# Inductance in superconducting wires (and the math)

I'm very curious about inductors in general, and how similar they are to capacitors. In the above picture the formula of current over time in an inductor with wire resistance $$R$$ is written.

I'm curious whether this formula works for superconductors. As I've been taught, superconductors have a resistance of exactly 0, and the formula is not mathematically defined at 0, so how do we define this state?

My professor told me that I have to calculate the limit approaching 0, but I found that doesn't make sense when resistance is exactly 0; So if someone could explain to me I would be thankful.

Edit: Thanks for all the answers they were all helpful in some way or another, but i chose the one i felt was most helpful.

• Just as a general consideration, most (all) superconductors have a critical current beyond which they are no longer superconducting. This comes from the variations in the magnetic field generated by the current. and these variations disrupt the cooper pair flow. (So no ∞ current, not a problem) Sep 27, 2022 at 20:18

Let us try as your professor suggested as lim R->0 the equation becomes 0/0 which is undetrmied so let's use L'Hospital's Rule. we get $$I(t)=\frac{V_b }L .t e^{-tR/L}=\frac{V_b.t}L \, .$$ Yes because an ideal inductor is short circuit for steady state. as you might know inductive reactance $$X_L=j \omega L$$ as it's DC, frequency is zero it's practically a short circuit since it violates Kirchhoff's voltage law hence a large current flows in the circuit.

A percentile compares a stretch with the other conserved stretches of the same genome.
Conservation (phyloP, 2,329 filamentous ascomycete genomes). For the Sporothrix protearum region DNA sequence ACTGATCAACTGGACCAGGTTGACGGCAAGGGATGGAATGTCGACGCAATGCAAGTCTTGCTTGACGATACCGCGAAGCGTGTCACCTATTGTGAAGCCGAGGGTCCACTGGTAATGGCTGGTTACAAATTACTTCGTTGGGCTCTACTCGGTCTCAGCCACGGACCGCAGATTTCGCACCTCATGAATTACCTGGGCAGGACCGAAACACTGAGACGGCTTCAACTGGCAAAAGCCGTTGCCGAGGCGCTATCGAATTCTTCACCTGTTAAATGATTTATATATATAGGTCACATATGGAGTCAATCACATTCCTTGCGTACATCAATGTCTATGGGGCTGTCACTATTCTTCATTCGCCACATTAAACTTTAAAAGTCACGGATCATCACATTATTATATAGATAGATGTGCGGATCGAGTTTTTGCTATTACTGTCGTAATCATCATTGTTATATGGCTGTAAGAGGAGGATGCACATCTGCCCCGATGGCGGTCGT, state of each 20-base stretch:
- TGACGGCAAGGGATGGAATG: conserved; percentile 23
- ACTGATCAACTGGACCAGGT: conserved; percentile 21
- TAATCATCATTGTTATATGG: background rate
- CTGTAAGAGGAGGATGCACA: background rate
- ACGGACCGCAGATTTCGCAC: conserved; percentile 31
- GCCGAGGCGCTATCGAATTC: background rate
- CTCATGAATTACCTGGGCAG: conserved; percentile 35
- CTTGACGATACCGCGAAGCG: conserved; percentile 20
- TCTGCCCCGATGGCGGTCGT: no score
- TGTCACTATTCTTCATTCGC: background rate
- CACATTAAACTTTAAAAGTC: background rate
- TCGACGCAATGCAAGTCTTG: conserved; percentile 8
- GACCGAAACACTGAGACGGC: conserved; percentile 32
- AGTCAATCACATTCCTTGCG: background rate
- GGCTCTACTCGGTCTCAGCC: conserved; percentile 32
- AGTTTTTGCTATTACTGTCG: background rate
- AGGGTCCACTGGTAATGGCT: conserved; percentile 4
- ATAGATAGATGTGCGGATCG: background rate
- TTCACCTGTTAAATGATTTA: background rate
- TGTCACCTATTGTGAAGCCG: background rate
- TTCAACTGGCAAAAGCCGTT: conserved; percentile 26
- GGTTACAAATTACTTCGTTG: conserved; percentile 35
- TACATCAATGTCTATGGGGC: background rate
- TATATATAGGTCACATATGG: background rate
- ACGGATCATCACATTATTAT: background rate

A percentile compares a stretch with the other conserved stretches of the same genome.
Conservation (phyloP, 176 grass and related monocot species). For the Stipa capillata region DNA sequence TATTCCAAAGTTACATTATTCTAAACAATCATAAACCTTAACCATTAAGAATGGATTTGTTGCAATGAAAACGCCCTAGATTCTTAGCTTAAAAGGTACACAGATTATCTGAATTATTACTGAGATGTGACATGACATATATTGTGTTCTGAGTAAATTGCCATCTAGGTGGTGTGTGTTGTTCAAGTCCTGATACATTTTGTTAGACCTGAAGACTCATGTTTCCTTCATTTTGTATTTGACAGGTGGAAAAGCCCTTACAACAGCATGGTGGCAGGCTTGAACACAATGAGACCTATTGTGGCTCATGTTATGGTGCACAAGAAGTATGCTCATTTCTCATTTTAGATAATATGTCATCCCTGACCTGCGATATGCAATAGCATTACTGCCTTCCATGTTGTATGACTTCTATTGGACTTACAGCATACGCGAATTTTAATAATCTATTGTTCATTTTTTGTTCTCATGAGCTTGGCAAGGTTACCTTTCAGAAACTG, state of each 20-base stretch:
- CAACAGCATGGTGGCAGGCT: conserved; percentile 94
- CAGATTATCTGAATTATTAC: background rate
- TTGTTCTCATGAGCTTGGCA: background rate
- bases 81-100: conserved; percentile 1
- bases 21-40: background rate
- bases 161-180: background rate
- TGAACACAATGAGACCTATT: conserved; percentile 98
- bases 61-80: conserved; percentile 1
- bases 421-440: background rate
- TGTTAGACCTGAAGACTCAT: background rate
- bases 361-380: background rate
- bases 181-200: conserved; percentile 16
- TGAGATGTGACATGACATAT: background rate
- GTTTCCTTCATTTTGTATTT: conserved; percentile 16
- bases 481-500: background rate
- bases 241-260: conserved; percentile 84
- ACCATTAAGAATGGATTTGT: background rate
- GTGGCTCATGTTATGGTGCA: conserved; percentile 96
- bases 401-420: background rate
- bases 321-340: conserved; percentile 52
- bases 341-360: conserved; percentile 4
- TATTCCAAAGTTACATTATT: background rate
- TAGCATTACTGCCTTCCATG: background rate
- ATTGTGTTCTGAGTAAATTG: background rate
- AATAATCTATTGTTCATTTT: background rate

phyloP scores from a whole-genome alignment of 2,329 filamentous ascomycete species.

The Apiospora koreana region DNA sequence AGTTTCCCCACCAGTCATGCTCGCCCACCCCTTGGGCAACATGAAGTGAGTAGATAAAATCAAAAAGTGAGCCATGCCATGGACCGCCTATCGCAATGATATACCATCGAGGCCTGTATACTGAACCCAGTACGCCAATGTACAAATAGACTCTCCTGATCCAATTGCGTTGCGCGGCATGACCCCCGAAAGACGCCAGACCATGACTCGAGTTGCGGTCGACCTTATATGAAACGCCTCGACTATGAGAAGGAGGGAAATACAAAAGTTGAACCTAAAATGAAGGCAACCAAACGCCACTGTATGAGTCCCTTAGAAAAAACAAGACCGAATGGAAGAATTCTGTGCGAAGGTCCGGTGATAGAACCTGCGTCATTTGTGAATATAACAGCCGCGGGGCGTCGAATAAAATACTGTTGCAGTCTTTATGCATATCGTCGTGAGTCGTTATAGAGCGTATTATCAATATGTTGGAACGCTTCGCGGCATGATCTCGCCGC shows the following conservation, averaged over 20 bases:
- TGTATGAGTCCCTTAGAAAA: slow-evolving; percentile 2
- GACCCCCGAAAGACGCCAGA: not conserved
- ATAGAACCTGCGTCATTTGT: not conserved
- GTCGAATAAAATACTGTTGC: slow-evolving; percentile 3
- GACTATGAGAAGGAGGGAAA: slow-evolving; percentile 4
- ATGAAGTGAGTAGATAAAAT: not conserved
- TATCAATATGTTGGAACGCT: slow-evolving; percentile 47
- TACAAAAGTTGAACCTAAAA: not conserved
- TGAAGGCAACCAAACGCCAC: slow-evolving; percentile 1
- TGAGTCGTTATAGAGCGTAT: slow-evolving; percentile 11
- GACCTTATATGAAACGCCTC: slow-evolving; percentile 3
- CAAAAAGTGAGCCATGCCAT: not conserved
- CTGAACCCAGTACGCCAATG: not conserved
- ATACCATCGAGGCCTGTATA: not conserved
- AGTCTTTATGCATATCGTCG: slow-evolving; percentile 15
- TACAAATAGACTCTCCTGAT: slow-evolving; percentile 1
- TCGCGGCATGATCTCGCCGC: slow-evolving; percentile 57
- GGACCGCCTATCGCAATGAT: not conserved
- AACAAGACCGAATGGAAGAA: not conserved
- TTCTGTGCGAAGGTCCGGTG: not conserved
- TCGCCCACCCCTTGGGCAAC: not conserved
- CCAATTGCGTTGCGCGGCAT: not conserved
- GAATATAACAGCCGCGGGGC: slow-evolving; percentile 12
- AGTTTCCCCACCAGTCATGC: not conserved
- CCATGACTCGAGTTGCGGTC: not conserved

• limiting R to 0 would give us I(t) = Vt/L which means the current would grow more as time passes and, unlike the original formula, there no limit for the current. This doesn't make much sense.. May 6, 2019 at 14:25
• I added some explanation if still need more comment me in the comment section. May 6, 2019 at 15:37

The case you presented in within the "regular" ohmic regime, for which the Ohm's law has the following formulation -

$$J=\sigma E$$ Here $$J$$ is current density, $$\sigma$$ is the conductivity (inverse of resistivity) and $$E$$ is the electric field (see Drude model for the intuitive derivation of it). Integration of this relation recreates the more popular version, $$I=V/R$$. Notice that this is a simplified relation, which doesn't hold in general but in certain parameters regime. Now, the meaning of this relation is interesting - the current is proportional to the force! The analogy from mechanics is that of terminal velocity of a mass subjected to a constant force. This is of course great deviation from Newton't law, where the acceleration is proportional to the force, and not the velocity.

A great advancement in understanding superconductivity was to recreate "Newton's law for currents" (which is one of the London equations), there the electric field (~the force) causing the current density to increase (~acceleration), $$\frac{\partial J}{\partial t}=\sigma E$$